|Abdul Sattar Edhi||Abdul Sattar Edhi|
Pakistan's "Father Teresa"
Called the “Father Teresa” of Pakistan, “Angel of Mercy,” and “the world's greatest living humanitarian;” Abdul Sattar Edhi was a philanthropist and social activist who dedicated his life to helping the poor. National hero and one of Pakistan’s most respected people, he established the world’s largest ambulance service and his country’s largest welfare organization that has trained 40,000+ nurses, rescued 20,000+ abandoned babies, operates orphanages, clinics, shelters, rehab centers for drug addicts and the mentally ill, and works in Africa, eastern Europe, the middle East and even the USA.
|Abigail Adams||Abigail Adams |
One of the most exceptional women in American history
The first USA Second Lady and second First Lady, wife and advisor to president John Adams, mother of president John Quincy Adams, and one of the most exceptional women in American history; Abigail Adams became instrumental in the founding of the United States. A powerful influence for women’s rights, she emphasized the need for their education. A strong voice against slavery, she believed it was evil and a threat to democracy. Opposed to dogmatic, superstitious religious belief, she advocated for a heart-felt connection with a wisdom beyond words rather than a rote belief. Her accomplishments become more impressive when you consider the culture of her time when women’s roles were mainly domestic and educating women was considered foolish. Abigail never went to school but her self-education made her the most wise and influential in an extremely influential family.
|Abraham Lincoln||Abraham Lincoln|
Greatest American president, iconclast, skeptic, self-educated lawyer and congressman opposed to the Mexican–American War whose opposition to the expansion of slavery caused 7 slave states to form the Confederacy when he was elected president; Lincoln skillfully maneuvered between “War and Anti-War Democrats” who wanted to compromise with the South, “Radical Republicans” who wanted to harshly punish the South, fixated secessionists, and British interventionists. His oratory and common sense helped guide the USA through its biggest political and moral crisis while abolishing slavery, preserving the Union, and modernizing the economy. Using the army to protect escaped slaves, he closely supervised the war and planned a compassionate rebuilding of the South until his assassination.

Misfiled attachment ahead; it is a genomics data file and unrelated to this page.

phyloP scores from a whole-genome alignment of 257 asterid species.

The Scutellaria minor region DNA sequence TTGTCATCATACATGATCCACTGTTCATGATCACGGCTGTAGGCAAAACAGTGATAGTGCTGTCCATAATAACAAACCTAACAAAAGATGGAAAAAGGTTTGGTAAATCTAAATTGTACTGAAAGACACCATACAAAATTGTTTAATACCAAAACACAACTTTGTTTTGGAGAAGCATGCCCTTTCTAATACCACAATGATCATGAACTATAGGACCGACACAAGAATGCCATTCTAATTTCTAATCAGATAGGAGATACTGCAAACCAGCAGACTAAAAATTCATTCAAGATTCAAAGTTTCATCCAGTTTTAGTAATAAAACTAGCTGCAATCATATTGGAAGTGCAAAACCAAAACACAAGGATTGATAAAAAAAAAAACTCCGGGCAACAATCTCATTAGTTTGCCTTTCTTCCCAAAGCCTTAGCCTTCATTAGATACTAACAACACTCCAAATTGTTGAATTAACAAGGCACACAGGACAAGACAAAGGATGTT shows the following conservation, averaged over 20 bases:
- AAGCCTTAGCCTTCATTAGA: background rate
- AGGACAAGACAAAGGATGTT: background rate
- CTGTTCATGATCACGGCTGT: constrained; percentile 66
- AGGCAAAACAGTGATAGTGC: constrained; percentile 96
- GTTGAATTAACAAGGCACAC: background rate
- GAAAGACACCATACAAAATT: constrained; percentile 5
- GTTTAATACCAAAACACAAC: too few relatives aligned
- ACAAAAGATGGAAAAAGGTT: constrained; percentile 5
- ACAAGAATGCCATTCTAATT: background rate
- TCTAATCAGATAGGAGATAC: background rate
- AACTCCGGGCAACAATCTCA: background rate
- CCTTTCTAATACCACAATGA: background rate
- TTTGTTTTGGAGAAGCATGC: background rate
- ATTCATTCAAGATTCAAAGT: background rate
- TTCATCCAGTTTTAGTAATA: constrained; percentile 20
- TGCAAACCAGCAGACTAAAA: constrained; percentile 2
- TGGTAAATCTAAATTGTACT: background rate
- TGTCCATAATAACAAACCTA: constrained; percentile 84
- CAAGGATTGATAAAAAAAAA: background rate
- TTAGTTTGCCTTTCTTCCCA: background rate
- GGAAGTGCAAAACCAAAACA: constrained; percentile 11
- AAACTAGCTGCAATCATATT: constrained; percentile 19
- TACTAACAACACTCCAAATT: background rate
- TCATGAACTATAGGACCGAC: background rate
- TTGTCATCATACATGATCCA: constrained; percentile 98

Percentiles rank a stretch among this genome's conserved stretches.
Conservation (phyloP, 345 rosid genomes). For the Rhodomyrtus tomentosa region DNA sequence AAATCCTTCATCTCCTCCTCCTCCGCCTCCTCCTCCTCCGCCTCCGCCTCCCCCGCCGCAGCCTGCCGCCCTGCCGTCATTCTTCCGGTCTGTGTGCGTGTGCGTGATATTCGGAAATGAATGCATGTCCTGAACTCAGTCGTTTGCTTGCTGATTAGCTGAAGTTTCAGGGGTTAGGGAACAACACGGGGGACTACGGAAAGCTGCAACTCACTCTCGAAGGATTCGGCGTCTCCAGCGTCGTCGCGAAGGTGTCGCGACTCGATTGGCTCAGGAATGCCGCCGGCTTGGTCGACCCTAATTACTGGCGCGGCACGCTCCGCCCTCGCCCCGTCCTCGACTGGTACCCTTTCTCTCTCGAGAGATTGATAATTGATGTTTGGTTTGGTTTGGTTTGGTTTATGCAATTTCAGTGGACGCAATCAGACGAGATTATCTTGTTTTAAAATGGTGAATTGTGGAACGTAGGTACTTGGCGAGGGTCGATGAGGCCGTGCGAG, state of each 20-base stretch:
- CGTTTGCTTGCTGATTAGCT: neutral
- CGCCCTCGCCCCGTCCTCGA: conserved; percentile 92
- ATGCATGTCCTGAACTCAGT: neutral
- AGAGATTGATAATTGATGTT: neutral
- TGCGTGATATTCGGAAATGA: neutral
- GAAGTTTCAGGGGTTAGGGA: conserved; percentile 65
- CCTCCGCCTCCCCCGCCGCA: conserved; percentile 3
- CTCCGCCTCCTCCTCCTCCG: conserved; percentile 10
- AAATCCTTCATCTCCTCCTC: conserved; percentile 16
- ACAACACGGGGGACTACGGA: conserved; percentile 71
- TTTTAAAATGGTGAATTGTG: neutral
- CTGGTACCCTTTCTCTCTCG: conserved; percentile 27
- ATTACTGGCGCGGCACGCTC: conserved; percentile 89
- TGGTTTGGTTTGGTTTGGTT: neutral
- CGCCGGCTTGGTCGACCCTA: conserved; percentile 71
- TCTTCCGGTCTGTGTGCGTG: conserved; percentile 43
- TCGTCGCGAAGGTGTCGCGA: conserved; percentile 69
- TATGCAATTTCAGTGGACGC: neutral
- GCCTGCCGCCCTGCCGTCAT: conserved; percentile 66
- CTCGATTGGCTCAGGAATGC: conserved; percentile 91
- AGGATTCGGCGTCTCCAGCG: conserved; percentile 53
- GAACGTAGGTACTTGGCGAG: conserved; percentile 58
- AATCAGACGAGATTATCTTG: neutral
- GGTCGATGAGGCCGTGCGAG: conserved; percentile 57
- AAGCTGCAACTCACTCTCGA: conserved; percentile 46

|Abu Yazid al-Bisṭāmī||Abu Yazid al-Bisṭāmī|
Famous Sufi, ”King of the Gnostics,” forefather of ecstatic Islamic mysticism; Abu Yazid disavowed excessive asceticism and changed the course of Sufism by shifting the emphasis from discipline, obedience and piety to direct experience and “self-annihilation in the Divine Presence.” An active shrine to him in Bangladesh was built and has been used since 850 CE and he remains an important lineage holder in thelargest Sufi brotherhood, the Naqshbandi.
Acinta ཨ་ཙིངྟ་། Achingta, “The Greedy Hermit” (second half of 9th century)
|Adam Kirsch||Adam Kirsch|
A poet, literary critic, and professor; Kirsch wrote—and continues to write—many books, articles and reviews. His articles quickly go beyond cliché and challenge second and third thoughts about status quo opinion. His numerous and insightful New Yorker articles quickly come up with online searches.
|Adi Shankara||Adi Shankara|
Philosopher, theologian, and sage; Shankara unified and established the main philosophical trends in Hinduism. He criticized the dogmatic and ritually oriented schools, emphasized that enlightenment can be realized in this lifetime, and established monastic, personal-practice and direct-experience traditions. Writer of fundamental texts of the Vedanta school and responsible for a major Hindu revival, he is called the source of all the main currents of modern Indian thought. His teachings are similar to Mahayana Buddhism and he was called a "crypto-Buddhist" but he explained the difference being the Buddhism teaching of no self and his that the whole universe is the self - which may be a way of saying the same thing.